ESCAP proposes Master Plan to strengthen connectivity in South and South-West Asia
Poor transport connectivity has been identified as a barrier holding back the potential of South and South-West Asian countries to advance their development and regional economic integration, according to participants in the Policy Dialogue on Strengthening Transport Connectivity among countries of South and South West Asia, held in Dhaka from 26-27 June 2013.
Organized by the United Nations Economic and Social Commission for Asia and Pacific (ESCAP), in collaboration with the Bangladesh Institute of International and Strategic Studies (BIISS), the policy dialogue included participants representing governments, business organizations and other stakeholders of eight countries within South and South-West Asia, including Afghanistan, Bangladesh, Bhutan, India, the Islamic Republic of Iran, Nepal, Pakistan and Turkey. Representatives from the secretariats of the South Asian Association for Regional Cooperation (SAARC) and the Economic Cooperation Organization (ECO), the World Bank, Asian Development Bank (ADB), AusAid, and Japan International Cooperation Agency (JICA) also participated.
Delivering opening remarks at the inaugural session, chaired by BIISS Chair, Ambassador Munshi Faiz Ahmad, ESCAP Chief Economist Dr. Nagesh Kumar said that “The South and South-West Asian sub-region is still better connected with Europe and North America than with itself. As a result, trade costs are high and benefits of geographical proximity and contiguity are not available to intra-regional trade in the region”. The participants agreed that enhancing transport connectivity was essential for economic and trade development, closing development gaps, economic and social integration, and enhancing competitiveness. A consensus was also reached on the vital importance of transport connectivity as a means to harness the benefits of regional cooperation.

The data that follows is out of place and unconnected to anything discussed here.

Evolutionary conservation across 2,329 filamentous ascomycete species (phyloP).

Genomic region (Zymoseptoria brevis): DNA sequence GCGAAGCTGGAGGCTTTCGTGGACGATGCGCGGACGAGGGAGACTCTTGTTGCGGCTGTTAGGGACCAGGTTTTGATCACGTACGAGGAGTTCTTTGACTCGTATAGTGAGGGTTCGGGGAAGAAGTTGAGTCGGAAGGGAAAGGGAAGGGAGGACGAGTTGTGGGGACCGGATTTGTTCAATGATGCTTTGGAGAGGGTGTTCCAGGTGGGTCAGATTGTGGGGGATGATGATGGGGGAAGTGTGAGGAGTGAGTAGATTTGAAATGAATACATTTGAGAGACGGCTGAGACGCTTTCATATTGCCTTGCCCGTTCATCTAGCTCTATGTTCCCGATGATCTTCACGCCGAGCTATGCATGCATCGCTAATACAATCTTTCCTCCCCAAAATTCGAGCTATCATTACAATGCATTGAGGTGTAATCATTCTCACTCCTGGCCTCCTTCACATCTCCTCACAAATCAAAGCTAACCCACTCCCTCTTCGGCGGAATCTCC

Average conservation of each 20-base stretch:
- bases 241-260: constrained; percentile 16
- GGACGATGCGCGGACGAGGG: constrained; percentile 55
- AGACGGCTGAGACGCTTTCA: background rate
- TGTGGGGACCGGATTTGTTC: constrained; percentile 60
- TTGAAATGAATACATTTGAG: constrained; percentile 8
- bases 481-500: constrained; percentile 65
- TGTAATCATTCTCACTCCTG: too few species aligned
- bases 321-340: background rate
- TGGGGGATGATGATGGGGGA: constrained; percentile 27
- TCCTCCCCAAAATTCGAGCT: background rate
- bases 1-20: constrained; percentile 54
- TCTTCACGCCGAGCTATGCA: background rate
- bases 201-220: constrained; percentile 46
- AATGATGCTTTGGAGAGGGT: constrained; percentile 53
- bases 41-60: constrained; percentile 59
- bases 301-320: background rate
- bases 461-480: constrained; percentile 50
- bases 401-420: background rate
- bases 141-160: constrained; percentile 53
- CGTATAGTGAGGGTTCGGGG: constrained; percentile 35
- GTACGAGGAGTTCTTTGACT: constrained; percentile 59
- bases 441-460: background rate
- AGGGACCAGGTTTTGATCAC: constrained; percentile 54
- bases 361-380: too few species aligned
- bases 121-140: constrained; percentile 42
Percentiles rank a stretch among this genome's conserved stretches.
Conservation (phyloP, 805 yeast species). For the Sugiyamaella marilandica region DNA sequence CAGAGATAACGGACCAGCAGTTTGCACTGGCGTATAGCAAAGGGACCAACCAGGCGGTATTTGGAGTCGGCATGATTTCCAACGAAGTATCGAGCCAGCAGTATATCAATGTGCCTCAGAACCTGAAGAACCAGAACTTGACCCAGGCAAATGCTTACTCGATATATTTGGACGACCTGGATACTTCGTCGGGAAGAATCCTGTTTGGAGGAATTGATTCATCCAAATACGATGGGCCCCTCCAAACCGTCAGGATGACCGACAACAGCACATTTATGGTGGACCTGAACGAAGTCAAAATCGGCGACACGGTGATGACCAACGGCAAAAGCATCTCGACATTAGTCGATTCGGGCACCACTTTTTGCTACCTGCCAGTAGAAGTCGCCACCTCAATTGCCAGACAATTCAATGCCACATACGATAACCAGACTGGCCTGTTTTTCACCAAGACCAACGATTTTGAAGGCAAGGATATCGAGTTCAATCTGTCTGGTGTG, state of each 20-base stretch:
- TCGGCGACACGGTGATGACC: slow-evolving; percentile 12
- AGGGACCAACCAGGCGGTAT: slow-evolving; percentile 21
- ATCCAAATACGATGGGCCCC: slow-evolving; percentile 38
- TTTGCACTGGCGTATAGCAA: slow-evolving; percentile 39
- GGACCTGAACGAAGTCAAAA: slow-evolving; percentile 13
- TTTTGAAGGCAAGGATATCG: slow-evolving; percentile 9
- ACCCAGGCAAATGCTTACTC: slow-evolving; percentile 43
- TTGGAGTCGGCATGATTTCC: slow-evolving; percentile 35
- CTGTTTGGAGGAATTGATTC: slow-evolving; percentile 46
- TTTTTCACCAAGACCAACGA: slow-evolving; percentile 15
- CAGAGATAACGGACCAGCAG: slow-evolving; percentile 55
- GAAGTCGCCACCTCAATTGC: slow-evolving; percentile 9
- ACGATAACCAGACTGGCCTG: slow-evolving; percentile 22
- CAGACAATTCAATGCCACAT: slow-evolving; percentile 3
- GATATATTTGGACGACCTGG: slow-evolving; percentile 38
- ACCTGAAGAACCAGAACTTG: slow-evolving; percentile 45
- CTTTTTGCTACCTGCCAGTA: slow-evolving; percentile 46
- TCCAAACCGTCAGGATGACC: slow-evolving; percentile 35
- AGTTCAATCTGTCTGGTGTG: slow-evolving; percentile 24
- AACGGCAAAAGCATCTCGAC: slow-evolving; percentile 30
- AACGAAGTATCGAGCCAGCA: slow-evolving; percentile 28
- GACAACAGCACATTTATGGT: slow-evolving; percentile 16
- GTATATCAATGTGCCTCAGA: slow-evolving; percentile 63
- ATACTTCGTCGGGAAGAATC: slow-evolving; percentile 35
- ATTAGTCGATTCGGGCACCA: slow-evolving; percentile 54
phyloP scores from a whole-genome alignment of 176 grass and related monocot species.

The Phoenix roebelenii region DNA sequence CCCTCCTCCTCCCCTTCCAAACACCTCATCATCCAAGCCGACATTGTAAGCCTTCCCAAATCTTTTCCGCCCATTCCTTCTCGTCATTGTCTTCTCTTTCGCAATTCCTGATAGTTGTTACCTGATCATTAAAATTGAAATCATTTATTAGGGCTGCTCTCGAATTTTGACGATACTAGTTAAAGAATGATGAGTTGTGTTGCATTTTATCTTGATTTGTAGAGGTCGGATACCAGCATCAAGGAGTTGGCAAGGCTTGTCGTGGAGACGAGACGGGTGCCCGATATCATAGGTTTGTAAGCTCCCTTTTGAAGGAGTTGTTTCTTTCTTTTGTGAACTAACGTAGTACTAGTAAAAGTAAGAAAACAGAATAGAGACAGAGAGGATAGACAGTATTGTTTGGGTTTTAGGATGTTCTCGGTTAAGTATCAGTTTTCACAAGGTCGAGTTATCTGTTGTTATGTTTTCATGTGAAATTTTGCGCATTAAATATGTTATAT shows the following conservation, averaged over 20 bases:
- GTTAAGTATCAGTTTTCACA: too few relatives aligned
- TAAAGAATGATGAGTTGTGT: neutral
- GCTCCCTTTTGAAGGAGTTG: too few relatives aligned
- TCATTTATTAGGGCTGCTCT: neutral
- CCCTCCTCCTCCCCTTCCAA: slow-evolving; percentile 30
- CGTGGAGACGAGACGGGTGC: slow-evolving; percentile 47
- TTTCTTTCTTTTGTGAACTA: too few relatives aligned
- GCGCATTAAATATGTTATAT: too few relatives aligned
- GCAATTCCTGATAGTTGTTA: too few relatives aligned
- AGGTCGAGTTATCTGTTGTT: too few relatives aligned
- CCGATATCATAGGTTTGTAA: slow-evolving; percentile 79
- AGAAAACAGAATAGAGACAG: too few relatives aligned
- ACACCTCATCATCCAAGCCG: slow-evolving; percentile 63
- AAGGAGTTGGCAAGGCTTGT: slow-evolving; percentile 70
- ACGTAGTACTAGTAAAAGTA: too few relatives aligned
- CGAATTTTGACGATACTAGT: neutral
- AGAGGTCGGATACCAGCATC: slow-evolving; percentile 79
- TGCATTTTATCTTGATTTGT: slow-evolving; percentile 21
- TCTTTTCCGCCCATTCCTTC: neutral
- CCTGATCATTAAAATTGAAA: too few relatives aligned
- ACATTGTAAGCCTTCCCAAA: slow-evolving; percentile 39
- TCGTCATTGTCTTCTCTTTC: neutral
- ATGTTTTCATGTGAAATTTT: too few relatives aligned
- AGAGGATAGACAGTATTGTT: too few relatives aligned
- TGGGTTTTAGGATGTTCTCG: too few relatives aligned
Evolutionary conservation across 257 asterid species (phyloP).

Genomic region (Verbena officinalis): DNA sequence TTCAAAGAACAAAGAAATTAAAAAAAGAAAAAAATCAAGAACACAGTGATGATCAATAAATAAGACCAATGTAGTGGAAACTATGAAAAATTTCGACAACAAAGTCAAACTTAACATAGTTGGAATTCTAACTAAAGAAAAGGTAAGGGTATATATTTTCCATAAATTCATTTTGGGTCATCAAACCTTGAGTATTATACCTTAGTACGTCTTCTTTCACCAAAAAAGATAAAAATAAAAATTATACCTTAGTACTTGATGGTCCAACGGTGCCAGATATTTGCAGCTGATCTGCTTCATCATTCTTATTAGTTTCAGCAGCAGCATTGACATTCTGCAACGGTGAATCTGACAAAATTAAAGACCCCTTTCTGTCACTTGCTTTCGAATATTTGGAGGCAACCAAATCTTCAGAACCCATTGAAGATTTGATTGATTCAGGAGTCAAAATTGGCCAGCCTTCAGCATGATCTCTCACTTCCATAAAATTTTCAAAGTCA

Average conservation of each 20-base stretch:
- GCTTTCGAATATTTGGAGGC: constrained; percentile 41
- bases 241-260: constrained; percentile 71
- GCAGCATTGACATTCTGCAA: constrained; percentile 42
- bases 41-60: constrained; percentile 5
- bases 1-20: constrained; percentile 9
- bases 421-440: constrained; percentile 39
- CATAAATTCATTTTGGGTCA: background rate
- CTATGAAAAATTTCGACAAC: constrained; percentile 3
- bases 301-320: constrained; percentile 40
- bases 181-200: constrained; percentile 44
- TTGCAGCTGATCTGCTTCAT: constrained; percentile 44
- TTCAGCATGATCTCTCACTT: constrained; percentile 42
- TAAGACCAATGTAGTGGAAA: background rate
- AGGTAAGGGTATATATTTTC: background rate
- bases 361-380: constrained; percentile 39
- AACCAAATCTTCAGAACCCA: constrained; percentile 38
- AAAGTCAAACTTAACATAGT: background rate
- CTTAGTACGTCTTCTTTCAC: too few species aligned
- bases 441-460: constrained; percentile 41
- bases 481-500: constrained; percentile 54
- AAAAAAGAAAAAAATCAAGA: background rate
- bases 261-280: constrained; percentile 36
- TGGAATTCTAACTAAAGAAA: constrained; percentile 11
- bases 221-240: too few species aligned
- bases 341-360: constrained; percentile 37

In his keynote address at the inaugural session of the Policy Dialogue, Economic Affairs Adviser to the Prime Minister of Bangladesh, Dr. Mashiur Rahman emphasized the “need for connectivity in the context of long-term cooperation among South and South-West Asian countries, to advance progress towards a common economic space”. Dr. Rahman also made the case for large cross-border investment in relatively smaller economies.
Missing links on road and rail networks, substandard cross-border infrastructure, and a number of non-physical barriers, continue to impede cross-border and transit transport in South and South-West Asia. The experts felt that determination of transit fees, security and smuggling concerns, and lack of mutual trust, have also been significant causes of perception biases which have slowed progress towards seamless connectivity within the sub-region. This in turn would further impede connectivity with other sub-regions in Asia-Pacific and beyond.
Addressing the inaugural session, Defence Adviser to the Prime Minister of Bangladesh, Gen. Tarique Ahmed Siddique, said that there was a consensus that “facilitation of connectivity could further promote economic development within the sub-region”. He added that a “psychological barrier was preventing further regional connectivity” and that it needed to be addressed.
To deal with the multi-dimensional challenges for transport connectivity, the experts expressed their full support for the ESCAP proposal to develop a Master Plan for the sub-region, in consultation with all relevant stakeholders. They further suggested that momentum created by the dialogue should be sustained to enhance transport connectivity to benefit all people in the sub-region.
Delivering his remarks at the concluding session of the dialogue, International Affairs Adviser to the Prime Minister of Bangladesh, Professor Gowher Rizvi, invited ESCAP to play an important role in strengthening regional connectivity through a policy campaign in support of, and in preparation of the Master Plan, among other initiatives.
In his closing remarks, Dr. Kumar noted that ESCAP plans to organize similar policy dialogues in a number of countries, to advance the agenda of transport connectivity in South and South-West Asia.
The policy dialogue was jointly organized by the New Delhi-based South and South-West Asia Office of ESCAP (ESCAP-SSWA) and the ESCAP Transport Division based in Bangkok, Thailand in collaboration with the Bangladesh Institute of International and Strategic Studies (BIISS).